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Re: ISSUE-53: mediatypereg - suggest closing on 2009-09-03

From: Maciej Stachowiak <mjs@apple.com>
Date: Tue, 25 Aug 2009 22:41:17 -0700
Cc: Ian Hickson <ian@hixie.ch>, "public-html@w3.org WG" <public-html@w3.org>
Message-id: <6E0300A2-CBD4-44BC-AF32-4F1C317B3257@apple.com>
To: "Roy T. Fielding" <fielding@gbiv.com>

On Aug 25, 2009, at 8:11 PM, Roy T. Fielding wrote:

> On Aug 25, 2009, at 7:28 PM, Ian Hickson wrote:
>
>> On Tue, 25 Aug 2009, Roy T. Fielding wrote:
>>>>
>>>> No, by definition, every HTML5 implementation has, or must act  
>>>> like it
>>>> has, a DOM. The DOM is used in HTML5 as a model used to describe  
>>>> what
>>>> implementations must do even if they don't actually expose the  
>>>> DOM in
>>>> any black-box testable way.
>>>
>>> Hence my objection to how HTML5 has been defined in terms of DOM
>>> operations, which are neither present in nor understood by the vast
>>> majority of implementors of HTML.
>>
>> The overwhelming majority of implementors of HTML are very familiar  
>> with
>> the DOM concept. It's fundamental to CSS, scripting, and many  
>> aspects of
>> HTML itself. It's more or less equivalent to the concept of an  
>> Infoset,
>> which is similarly used as the basis of many XML specifications.
>
> The DOM state as an infoset, yes.  HTML5 is not defined in terms of
> the DOM state.  It is defined in terms of operations on that state
> (i.e., behavior), including attributes of the DOM that are a side-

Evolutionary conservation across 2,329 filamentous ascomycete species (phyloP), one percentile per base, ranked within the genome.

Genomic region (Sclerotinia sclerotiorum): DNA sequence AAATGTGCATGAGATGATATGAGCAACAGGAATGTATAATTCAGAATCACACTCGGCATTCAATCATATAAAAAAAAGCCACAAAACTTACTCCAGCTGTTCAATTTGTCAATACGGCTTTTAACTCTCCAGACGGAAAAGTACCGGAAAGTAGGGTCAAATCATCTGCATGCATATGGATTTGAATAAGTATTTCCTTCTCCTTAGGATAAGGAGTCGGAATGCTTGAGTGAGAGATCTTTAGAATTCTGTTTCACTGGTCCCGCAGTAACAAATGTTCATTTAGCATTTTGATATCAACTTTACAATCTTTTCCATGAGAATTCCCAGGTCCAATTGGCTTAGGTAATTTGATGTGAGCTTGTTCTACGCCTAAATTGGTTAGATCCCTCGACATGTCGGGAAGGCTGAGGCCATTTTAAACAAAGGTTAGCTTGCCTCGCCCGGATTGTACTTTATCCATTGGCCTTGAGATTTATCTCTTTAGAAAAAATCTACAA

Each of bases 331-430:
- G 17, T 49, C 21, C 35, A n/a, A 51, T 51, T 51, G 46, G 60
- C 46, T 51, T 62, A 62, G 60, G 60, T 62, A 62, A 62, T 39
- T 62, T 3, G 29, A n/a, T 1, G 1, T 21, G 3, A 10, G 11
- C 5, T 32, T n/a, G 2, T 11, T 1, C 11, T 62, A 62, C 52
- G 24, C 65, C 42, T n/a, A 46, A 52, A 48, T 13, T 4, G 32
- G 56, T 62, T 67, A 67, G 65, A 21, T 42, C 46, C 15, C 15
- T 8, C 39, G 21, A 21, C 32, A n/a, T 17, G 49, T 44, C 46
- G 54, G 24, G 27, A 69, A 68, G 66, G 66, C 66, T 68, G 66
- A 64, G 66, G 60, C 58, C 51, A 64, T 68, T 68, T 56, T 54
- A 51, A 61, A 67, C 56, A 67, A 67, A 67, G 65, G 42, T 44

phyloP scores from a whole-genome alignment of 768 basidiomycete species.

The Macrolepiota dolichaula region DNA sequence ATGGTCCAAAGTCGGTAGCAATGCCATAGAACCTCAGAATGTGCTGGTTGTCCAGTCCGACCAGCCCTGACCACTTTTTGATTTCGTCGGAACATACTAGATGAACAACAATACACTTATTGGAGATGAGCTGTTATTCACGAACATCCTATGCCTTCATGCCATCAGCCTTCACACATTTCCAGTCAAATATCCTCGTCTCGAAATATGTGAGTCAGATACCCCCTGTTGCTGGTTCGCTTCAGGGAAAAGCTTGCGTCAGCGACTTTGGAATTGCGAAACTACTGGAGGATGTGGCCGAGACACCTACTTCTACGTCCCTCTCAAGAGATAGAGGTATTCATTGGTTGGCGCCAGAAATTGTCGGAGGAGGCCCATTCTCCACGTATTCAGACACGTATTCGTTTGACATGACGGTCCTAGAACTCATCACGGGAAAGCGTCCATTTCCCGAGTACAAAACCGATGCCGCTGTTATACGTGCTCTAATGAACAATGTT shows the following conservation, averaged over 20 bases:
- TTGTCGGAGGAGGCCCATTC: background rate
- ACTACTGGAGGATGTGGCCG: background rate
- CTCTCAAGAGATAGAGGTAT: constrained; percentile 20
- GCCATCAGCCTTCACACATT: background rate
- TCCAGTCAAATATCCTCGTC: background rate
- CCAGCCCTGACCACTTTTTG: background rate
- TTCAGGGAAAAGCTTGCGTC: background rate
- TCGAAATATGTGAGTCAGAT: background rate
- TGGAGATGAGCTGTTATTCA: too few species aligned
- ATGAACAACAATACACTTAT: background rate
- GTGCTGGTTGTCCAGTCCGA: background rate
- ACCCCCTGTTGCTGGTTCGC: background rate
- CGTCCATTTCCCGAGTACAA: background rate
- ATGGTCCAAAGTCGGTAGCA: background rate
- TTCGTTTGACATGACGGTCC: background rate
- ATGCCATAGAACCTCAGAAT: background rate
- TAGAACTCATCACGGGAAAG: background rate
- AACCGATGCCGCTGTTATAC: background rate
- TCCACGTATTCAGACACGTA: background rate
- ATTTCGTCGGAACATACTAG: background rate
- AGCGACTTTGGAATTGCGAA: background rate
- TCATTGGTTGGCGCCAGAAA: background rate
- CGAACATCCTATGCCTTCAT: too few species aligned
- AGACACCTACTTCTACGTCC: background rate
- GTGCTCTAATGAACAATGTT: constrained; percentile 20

> effect
> of processing operations.  The difference is quite huge.

As far as I know, the only times HTML5 performs an observable side  
effect on the DOM is when doing fixup for certain unusual syntax error  
conditions, and when performing operations that are in fact intended  
to mutate the document. The parse-time fixup - the adoption agency  
algorithm -  is needed to get compatible behavior for some cases of  
misnested tags, but HTML processors have license to give a fatal error  
on encountering a syntax error if they do not wish to do the  
prescribed fixup. The other cases are, I believe, fully intended as  
part of mutating operations, and shouldn't occur in read-only  
operations.

If you know of any cases where an HTML5 algorithm expressed in terms  
of the DOM modifies the DOM, and the operation is needed for  purely  
read-only processing, please report it, because I think that would be  
a serious bug.

Regards,
Maciej
Received on Wednesday, 26 August 2009 05:42:06 GMT

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